The proof is by reduction from max-cut (see Garey and Johnson). The series of reductions goes this way: max-cut --> max bisection --> (minimum) Graph Bisection.

First given the input graph to max-cut of *n* vertices and *e*
edges, we transform it by placing *n* additional independent
vertices. We note that given the original
input, we can always distribute the n additional vertices among the two subsets
such that the number of vertices in the subsets are equal.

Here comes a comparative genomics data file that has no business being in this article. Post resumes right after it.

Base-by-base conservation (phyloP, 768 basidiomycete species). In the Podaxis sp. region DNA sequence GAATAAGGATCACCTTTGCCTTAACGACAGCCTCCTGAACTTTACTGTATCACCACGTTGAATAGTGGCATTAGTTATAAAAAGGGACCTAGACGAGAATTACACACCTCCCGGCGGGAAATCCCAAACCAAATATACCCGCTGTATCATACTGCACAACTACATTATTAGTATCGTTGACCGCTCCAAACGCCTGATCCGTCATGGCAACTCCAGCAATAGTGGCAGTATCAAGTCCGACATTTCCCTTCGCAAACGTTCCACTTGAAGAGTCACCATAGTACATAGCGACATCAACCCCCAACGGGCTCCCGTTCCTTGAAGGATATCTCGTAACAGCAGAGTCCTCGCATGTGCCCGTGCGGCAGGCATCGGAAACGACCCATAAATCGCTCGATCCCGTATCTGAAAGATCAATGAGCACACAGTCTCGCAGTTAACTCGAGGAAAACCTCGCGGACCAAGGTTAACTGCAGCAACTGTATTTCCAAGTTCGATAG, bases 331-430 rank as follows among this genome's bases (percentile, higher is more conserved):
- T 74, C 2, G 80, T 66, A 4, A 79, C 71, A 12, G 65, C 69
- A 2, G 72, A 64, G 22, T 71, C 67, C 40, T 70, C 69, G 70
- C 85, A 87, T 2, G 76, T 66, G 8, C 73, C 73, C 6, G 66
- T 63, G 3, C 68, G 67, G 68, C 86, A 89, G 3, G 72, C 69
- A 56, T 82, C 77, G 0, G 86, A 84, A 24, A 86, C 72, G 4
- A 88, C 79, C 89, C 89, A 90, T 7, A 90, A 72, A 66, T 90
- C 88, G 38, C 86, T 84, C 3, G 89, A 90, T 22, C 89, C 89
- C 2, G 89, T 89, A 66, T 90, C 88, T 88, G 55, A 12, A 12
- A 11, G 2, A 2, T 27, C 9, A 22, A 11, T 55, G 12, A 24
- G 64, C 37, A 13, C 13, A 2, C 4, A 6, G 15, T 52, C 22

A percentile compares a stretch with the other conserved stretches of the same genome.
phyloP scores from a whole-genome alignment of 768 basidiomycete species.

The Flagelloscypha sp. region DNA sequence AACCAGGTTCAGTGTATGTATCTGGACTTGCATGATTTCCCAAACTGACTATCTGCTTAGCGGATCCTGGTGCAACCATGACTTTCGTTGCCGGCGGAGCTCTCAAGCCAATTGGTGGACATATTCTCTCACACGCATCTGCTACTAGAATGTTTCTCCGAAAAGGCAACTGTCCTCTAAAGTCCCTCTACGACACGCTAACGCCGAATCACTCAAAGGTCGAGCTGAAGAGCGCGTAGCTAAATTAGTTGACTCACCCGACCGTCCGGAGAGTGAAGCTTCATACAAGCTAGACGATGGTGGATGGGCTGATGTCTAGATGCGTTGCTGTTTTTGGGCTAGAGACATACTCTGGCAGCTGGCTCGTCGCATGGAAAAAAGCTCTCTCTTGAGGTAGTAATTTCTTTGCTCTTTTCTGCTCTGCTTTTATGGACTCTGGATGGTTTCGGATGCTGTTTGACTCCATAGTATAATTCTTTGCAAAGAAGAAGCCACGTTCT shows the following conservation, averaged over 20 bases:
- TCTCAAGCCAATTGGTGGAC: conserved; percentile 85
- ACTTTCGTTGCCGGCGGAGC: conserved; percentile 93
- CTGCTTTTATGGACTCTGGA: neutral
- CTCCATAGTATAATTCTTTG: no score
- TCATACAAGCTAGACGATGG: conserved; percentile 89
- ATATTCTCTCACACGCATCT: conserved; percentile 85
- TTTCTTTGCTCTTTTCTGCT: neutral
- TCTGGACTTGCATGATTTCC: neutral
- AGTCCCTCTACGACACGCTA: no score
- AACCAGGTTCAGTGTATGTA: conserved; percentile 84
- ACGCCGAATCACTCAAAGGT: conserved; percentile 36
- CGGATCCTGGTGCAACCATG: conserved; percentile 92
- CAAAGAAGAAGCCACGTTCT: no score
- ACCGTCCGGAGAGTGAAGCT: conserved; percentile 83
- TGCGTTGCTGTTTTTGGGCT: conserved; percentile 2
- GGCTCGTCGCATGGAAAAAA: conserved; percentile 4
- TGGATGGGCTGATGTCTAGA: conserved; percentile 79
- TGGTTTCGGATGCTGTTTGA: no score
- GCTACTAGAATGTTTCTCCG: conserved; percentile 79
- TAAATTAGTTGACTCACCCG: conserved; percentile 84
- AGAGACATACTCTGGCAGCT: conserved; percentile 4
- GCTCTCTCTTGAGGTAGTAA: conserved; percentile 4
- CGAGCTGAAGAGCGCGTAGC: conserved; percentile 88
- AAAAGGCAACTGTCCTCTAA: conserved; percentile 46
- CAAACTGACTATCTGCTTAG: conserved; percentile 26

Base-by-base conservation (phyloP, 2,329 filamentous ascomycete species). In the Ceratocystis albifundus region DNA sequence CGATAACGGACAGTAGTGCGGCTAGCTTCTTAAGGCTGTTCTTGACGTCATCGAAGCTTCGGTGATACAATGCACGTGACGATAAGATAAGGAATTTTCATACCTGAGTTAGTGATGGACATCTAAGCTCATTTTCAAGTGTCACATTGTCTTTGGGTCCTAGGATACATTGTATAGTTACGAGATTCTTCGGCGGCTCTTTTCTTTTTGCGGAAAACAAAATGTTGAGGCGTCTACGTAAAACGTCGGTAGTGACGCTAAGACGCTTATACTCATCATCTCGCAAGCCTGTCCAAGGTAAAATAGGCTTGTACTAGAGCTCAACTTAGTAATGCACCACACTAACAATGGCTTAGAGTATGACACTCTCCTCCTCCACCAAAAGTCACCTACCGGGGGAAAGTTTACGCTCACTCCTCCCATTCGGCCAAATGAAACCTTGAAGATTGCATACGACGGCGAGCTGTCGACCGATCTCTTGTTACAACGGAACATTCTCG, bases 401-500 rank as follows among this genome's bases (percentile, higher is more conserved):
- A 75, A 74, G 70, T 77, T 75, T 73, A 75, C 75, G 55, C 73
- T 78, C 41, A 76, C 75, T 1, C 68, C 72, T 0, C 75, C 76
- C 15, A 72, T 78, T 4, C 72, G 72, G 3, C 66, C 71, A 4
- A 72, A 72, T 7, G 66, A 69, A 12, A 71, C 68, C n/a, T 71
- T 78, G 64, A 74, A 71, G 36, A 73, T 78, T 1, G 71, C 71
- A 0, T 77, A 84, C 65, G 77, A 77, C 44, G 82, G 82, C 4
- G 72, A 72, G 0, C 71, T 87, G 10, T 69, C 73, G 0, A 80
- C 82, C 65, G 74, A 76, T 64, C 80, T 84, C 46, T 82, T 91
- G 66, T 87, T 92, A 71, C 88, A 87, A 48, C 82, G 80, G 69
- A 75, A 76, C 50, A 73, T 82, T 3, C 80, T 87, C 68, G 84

So now, solving the max-bisection problem on the transformed
input is equivalent to solving the max-cut problem.

From max bisection, we can transform the input by getting the complement of the input to max bisection (the complement is obtained by adding edges where there was none, and removing edges if they originally existed in the source graph). Now, since the min bisection of the transformed graph is actually the max bisection of the original graph.

Thus, any algorithm solving the min-bisection solves the max bisection problem, which in turn solves the max-cut problem, which is NP-complete.

This is based heavily on the proof from http://www.cs.berkeley.edu/~szewczyk/cs270/